The picture that was presented as a result of that report, was of someone who was an active sex offender within scouting, and who was using scouting as his means of accessing sexual partners who were children.

Senior people in the scouting body took no immediate action against the alleged offender. The volunteer persisted and, some weeks later, succeeded in having the issue brought to hearing.

Subject A did not deny any of the allegations against him and is noted as appearing relieved that something was being done about his “problem”.

Subject A stated that it was known he was not able to control his sexual impulses when among young people. He also stated that he had spoken of this previously and had asked to be allowed to resign his commission. This had been refused.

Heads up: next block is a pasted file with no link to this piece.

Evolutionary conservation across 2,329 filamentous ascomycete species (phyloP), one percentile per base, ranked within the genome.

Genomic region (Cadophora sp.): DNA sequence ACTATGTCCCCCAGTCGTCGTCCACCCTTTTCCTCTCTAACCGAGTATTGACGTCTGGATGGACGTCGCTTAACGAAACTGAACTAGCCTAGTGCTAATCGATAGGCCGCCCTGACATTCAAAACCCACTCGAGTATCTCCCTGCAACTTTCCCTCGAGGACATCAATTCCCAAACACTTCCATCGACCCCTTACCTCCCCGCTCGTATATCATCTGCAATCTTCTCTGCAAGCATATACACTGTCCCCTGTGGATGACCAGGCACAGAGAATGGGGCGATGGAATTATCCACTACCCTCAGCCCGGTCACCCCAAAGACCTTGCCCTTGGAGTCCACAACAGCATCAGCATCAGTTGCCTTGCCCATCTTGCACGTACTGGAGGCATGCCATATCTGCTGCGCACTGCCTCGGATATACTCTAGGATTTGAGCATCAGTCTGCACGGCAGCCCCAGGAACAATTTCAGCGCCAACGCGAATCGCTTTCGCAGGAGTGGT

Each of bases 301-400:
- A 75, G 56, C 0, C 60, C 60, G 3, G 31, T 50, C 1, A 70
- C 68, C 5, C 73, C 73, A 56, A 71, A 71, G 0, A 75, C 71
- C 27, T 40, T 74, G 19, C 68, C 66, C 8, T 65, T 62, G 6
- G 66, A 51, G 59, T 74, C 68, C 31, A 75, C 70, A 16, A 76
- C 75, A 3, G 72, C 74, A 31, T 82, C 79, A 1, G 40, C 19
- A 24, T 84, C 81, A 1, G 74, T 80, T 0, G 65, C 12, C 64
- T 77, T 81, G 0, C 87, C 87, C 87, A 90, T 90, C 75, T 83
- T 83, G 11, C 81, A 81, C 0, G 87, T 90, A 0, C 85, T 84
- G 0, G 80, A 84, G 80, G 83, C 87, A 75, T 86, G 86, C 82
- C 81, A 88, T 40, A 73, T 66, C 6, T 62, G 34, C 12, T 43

Case Study B

A request for help was received at the headquarters of Scouting Ireland during 2018. It came from a person who said he was a survivor of sexual abuse that he suffered when he was a young person involved in scouting.

The abuse he described was shocking and involved the use of force and was associated with alcohol. He described how he was given alcohol when attending camps before being raped by his scout leader, Subject B.

This person was a senior volunteer in scouting and rose to be a member of the board of directors in one of the legacy scouting bodies.

A records search was undertaken on Subject B, and an old file was located. He was described as a difficult person. However, there was no mention of him being a known or suspected risk to children and young people.